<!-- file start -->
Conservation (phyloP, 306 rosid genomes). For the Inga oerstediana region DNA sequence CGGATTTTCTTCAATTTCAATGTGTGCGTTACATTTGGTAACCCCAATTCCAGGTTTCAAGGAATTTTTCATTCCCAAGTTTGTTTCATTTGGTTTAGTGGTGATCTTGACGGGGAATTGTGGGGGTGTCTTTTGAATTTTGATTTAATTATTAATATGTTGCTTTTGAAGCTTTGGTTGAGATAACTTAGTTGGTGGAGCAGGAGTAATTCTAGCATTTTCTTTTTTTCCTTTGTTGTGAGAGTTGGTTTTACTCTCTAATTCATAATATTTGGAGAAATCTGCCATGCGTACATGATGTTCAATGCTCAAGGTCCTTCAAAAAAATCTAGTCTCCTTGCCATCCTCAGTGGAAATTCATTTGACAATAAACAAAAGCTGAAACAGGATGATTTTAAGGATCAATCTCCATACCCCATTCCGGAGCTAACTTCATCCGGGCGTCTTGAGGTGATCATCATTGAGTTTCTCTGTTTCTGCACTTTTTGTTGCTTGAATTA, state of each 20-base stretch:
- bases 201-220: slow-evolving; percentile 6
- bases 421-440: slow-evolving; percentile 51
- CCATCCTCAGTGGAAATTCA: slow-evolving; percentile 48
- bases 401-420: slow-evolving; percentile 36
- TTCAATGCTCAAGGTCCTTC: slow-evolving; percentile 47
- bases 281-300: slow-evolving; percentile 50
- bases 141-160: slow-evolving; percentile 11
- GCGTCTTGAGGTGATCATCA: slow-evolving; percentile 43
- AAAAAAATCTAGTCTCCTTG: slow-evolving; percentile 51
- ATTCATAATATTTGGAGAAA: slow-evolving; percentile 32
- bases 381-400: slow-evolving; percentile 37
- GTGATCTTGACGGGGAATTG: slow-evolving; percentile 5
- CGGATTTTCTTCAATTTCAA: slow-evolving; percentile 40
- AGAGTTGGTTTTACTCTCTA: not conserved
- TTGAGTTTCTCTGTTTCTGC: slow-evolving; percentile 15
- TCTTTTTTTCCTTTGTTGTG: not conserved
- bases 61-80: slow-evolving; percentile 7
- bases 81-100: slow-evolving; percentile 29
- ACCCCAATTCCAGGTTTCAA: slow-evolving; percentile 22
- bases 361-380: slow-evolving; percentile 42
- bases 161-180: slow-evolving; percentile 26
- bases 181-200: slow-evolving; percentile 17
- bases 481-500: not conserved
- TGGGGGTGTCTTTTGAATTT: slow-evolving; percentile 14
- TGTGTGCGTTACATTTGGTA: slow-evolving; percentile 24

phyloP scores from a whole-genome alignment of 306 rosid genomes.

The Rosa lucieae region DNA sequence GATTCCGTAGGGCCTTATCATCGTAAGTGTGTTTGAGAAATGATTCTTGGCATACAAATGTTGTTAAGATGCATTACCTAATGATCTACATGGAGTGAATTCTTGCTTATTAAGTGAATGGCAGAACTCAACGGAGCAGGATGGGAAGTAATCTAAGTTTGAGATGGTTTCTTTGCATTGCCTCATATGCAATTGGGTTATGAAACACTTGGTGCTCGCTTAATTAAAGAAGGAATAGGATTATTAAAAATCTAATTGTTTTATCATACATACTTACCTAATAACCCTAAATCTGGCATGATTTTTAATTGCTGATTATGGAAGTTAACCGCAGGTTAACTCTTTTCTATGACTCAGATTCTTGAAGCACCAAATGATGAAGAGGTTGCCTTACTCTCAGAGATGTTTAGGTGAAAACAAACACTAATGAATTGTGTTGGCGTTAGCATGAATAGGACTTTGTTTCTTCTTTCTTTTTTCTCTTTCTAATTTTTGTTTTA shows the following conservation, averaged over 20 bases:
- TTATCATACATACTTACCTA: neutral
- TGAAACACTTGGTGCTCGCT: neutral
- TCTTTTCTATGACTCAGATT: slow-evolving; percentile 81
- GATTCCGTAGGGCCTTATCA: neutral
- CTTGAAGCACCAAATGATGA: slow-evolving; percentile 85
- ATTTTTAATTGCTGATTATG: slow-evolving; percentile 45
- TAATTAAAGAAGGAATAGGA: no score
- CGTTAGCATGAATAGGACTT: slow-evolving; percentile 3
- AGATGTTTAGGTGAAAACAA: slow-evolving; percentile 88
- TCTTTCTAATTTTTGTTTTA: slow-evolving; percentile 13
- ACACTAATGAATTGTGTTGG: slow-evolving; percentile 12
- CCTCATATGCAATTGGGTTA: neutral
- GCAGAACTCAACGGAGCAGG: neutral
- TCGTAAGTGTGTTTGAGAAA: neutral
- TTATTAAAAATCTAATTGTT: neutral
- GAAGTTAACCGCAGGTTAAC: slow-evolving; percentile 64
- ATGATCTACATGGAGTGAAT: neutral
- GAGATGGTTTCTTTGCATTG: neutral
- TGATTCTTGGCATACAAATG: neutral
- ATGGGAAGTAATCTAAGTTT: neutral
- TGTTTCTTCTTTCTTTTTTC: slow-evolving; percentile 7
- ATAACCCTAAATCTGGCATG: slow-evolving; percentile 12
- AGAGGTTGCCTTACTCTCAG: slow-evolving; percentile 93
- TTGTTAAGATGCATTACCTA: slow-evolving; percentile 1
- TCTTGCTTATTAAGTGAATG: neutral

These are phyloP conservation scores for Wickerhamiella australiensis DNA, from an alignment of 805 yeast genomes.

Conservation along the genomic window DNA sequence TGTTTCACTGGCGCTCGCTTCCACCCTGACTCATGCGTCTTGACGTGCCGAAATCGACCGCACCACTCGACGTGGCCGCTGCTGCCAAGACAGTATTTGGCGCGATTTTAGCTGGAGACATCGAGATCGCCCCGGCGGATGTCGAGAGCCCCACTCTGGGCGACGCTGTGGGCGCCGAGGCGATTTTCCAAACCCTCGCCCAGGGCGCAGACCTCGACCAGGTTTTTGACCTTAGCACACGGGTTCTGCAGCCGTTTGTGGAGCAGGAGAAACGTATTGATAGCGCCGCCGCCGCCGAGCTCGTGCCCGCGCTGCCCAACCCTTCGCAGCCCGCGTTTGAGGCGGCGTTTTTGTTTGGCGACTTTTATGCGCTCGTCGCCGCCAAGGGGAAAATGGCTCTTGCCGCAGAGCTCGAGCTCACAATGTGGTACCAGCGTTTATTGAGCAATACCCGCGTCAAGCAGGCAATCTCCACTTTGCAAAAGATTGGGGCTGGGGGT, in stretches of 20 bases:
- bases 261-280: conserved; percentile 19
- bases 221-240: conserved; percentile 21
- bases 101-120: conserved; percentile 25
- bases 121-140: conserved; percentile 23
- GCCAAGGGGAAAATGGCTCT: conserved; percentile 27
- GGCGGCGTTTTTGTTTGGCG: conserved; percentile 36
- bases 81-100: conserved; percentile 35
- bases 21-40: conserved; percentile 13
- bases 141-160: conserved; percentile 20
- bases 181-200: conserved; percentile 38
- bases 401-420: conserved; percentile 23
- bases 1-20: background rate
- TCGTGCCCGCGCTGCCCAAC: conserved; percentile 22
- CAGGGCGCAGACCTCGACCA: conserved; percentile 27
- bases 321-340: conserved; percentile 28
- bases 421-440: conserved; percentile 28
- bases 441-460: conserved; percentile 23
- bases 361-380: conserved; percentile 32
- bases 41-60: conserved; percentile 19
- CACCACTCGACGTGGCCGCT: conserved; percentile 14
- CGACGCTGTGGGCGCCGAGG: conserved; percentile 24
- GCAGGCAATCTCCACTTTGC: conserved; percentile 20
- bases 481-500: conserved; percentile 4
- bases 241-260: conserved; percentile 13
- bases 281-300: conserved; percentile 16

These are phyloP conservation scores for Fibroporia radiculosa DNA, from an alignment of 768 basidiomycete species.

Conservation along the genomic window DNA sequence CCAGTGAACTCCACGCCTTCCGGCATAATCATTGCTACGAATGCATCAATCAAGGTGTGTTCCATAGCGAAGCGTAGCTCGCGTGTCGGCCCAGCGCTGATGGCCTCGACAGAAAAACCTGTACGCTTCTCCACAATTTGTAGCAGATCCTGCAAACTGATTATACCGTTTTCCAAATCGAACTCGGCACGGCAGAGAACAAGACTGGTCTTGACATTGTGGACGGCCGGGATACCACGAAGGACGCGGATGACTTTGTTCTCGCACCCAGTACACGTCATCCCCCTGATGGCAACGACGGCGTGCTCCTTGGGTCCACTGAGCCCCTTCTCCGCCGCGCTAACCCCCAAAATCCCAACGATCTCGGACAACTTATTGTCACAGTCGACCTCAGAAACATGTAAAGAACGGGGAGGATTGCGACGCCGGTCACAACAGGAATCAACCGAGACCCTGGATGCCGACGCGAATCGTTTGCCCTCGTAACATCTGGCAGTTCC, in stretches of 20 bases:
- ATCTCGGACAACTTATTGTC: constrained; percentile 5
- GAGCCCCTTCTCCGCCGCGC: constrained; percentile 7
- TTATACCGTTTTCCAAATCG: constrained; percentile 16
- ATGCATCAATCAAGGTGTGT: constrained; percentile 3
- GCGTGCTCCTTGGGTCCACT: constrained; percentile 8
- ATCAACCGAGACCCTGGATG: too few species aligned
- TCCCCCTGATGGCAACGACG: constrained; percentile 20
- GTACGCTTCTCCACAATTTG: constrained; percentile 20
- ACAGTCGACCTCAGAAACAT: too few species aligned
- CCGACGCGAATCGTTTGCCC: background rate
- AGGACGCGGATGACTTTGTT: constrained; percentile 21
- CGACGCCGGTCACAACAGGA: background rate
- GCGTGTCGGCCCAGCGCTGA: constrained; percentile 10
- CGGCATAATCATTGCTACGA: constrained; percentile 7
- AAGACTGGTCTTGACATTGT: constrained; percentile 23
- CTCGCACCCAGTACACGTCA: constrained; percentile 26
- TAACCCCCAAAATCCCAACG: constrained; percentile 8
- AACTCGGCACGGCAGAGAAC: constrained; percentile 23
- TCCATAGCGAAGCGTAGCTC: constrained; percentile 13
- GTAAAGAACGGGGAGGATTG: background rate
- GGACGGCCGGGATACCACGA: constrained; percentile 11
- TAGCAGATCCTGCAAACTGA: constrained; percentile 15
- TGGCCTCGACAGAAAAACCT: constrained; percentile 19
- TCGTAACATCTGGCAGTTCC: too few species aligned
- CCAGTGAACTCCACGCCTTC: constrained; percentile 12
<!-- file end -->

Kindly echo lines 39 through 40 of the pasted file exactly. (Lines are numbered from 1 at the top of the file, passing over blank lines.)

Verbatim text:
- ACACTAATGAATTGTGTTGG: slow-evolving; percentile 12
- CCTCATATGCAATTGGGTTA: neutral